Q: There’s been an increase in food needs during the pandemic, can you tell us a little about your participation in Marra Farms, in south Seattle?

A: We’re part of the Marra Coalition—we maintain a pretty large plot there, along with other coalition members, and they do amazing work in the South Park community donating food to the Providence Regina House Food Bank and the South Park Senior Center. We have another project, in conjunction with SeaMar Health Clinics—they started something called the “Food Farmacia,” which provides free produce for their patients when they meet with their health educators as a way to make that connection between produce and nutrients to help them manage their health conditions.

Q: What do you wish more people understood about Solid Ground? 

A: We’re more than just housing. We can help in other ways—anything from connecting people with resources to case management and housing search assistance. We have tenant services, which can help with landlord-tenant issues and education on renter laws in Washington State. I would recommend anyone who is experiencing hardship to reach out, because we do offer so many services. And if we can’t help, we pride ourselves in our partnerships and we will refer them to the organization that can meet their needs.

Q: What does the future look like for Solid Ground?

A: We continue to get the input of people who are actually experiencing poverty and homelessness—so often the people making very impactful decisions around homelessness have never experienced it. The need is always changing, so we will continue to adapt to meet these needs. Right now, that means helping the community continue to recover from COVID, as many people are still experiencing the economic effects of it.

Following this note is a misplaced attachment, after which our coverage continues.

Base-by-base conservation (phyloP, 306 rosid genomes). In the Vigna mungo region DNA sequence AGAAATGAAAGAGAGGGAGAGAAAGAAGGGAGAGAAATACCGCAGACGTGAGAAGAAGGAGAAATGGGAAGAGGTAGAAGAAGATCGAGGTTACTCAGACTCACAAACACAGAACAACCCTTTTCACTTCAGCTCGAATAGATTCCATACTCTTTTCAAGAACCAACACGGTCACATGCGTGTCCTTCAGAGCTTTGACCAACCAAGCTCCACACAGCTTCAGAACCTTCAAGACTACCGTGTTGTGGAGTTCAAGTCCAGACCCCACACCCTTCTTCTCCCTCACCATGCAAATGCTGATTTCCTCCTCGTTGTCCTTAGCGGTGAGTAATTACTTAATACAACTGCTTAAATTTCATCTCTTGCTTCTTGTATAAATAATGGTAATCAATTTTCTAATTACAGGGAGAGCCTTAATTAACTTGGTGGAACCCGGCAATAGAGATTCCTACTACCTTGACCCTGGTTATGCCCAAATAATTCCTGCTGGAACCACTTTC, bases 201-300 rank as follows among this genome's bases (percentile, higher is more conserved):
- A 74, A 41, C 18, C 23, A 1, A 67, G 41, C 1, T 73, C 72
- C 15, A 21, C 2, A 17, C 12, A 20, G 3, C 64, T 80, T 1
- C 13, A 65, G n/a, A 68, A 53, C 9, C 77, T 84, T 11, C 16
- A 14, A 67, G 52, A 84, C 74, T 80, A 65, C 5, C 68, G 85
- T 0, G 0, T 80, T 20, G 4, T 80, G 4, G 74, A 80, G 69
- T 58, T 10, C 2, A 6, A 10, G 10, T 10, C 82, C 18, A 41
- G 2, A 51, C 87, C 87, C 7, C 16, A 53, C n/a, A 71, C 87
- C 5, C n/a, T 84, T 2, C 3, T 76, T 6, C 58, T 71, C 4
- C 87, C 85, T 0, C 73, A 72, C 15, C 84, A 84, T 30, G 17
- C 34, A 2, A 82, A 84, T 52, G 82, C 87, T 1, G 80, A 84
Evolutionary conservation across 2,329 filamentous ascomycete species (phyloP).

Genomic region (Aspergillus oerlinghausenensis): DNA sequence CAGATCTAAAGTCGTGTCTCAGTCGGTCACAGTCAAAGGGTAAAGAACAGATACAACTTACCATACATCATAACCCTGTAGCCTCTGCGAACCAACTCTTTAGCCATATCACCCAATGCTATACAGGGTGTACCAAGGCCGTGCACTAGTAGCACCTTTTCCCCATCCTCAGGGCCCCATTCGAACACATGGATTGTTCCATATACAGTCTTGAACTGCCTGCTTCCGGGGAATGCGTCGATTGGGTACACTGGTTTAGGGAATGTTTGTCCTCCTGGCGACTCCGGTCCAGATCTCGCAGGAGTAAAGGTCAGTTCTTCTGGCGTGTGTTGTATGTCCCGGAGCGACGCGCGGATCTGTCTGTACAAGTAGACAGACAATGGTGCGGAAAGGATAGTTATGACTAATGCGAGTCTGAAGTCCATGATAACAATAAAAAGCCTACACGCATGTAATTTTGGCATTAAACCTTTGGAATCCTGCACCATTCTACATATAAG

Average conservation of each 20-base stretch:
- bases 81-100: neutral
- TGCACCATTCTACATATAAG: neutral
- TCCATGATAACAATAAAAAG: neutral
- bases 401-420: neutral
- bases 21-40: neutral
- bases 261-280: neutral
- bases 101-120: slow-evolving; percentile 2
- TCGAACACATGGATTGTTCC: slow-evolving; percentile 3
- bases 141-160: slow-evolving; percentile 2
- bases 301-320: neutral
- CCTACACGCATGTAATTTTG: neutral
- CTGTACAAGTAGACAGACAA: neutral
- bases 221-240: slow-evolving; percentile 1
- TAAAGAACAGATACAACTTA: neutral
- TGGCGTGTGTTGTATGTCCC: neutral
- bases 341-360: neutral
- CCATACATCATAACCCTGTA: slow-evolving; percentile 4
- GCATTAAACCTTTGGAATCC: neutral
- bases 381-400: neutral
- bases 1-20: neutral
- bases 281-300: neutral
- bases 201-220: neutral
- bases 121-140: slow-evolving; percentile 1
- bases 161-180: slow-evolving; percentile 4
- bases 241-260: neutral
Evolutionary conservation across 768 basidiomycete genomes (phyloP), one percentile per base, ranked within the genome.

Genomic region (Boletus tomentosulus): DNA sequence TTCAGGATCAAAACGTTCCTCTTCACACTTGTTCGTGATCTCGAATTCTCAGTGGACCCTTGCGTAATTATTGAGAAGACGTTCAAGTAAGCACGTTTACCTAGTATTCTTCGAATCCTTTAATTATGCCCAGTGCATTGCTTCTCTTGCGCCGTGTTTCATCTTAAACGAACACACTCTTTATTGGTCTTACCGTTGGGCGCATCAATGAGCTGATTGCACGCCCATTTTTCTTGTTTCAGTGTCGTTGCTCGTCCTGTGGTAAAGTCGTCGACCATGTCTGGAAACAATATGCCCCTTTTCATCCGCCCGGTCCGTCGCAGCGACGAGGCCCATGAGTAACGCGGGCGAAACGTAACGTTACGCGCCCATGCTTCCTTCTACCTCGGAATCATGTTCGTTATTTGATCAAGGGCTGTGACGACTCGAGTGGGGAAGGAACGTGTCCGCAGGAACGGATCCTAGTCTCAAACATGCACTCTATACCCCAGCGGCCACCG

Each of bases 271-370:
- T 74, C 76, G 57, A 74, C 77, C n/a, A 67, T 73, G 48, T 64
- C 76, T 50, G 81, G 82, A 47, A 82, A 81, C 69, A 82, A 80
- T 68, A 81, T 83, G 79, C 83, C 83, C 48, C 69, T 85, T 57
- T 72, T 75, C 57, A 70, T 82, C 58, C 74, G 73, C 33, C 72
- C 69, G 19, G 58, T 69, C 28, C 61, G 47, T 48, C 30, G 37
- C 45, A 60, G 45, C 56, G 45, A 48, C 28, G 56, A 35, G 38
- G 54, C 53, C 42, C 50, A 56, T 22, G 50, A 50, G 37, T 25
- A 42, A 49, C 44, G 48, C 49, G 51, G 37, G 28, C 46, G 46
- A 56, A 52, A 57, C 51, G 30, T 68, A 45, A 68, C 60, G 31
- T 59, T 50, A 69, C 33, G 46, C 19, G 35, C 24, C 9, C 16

Q: How can people get involved in helping or supporting your programs?

A: We recommend people check out the volunteer section of our website, if they find themselves with time they can donate—because time is very valuable. We do receive generous public funding for our programs, but private funding is invaluable because of the flexibility it allows us to adapt to client needs (government funding often comes with restrictions as to how it can be used). And you can check out our blog, which covers some of the measures we support that we believe will help people in our city.

Learn more

For more information visit solid-ground.org.

Also in this issue

Letters to the editor

LaCroix natural flavorings • Electronic gift cards • Cut back on meat • Good news • Glyphosate in oats • Plastic trays • Teen cooking classes

News bites

Future farmers • City Fruit grant • Tree canopy • Local farm support • Marine-safe plastics? • Agave crops • Pesticide research • Organics inspiration • Climate change poll • E. Coli and lettuce • Certified bee campus • Non-GMO labels • Skagit farmland preserved • Roundup lawsuits • Sea otter reintroduction • Salmonella regulation

Soda tax funds support food equity programs

A tax on sweetened beverages will help 22 local programs provide nutritious, affordable and culturally relevant food to their communities.